Dasari Rama Devi’s husband, Dasari Ravindra, had only one acre of land. He took five acres on lease at the rate of Rs.16,000 an acre. The land in normal years would yield 10 quintals of cotton an acre. This declined to below three quintals. Last year, owing to drought conditions, banks were loath to give loans to farmers, and despite the Collector’s report to the State, Karimnagar was not declared a drought-hit district. Moneylenders in this area are notorious for harassment. Dasari had borrowed Rs.5 lakh from a moneylender at 60 per cent rate of interest. Despite the Reserve Bank of India’s instruction that banks should give loans to the tune of Rs.1 lakh without demanding any surety from farmers, no loans were given. Dasari took his life on July 11 by consuming pesticide. In Telangana, at least 43 crop varieties are grown and 48 per cent of the land is under cotton cultivation. While the production cost of cotton was Rs.5,200 a quintal, the MSP was Rs.4,100. The MSP for paddy and maize were similarly low, at Rs.1,450 and Rs.1,686 respectively, while the cost of production was Rs.2,104 a quintal for paddy and Rs.1,325 a quintal for maize. “How can the farmer survive?” asked Benthalachandra Reddy, general secretary of the Telangana Ryot Sangh, the State chapter of the AIKS. He said 78 cases of suicide were reported in the past six months, the majority of them in drought-prone areas.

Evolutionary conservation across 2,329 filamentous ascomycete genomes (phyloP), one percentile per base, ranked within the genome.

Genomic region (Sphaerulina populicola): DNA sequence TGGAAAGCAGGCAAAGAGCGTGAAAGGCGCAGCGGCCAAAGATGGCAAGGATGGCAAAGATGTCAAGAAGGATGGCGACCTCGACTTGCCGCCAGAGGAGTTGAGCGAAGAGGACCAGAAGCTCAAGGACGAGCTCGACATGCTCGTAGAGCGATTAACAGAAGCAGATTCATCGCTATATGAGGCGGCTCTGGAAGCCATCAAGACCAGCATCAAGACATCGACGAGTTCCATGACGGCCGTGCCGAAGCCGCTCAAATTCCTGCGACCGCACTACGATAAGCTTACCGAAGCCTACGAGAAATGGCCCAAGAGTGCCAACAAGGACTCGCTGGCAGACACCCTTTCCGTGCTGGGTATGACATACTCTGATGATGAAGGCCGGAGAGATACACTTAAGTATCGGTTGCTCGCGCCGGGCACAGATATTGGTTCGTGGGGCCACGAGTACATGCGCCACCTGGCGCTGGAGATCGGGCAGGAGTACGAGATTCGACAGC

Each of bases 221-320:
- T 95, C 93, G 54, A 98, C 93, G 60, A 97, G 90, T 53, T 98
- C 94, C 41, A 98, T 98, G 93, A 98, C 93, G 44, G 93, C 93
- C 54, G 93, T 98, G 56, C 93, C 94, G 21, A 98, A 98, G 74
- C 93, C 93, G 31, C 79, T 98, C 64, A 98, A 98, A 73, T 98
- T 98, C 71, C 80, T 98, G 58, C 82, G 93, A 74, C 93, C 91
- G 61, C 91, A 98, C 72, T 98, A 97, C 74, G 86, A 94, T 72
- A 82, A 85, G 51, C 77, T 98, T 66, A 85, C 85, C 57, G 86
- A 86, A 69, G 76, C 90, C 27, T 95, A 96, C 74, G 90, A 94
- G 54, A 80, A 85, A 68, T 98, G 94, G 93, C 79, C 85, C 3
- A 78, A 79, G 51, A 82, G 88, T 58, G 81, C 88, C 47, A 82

Patlothumangamma of the Lambada community (a Scheduled Tribe group) had never seen the inside of a train before. Her husband hanged himself in November 2014 unable to repay the Rs.1.5 lakh he had borrowed from moneylenders. She said he had borrowed money from a chit fund and from moneylenders to take nine acres of land on lease. “He dug five borewells but could not get water. The crop failed and the moneylenders humiliated him in public. They took him by his collar and beat him in the middle of the village. No one came to help. I have three children—one of them is married, two are very young. I will have to work as a coolie now to feed my children. I have done work under the Mahatma Gandhi National Rural Employment Guarantee Scheme, but even that is not available,” she said.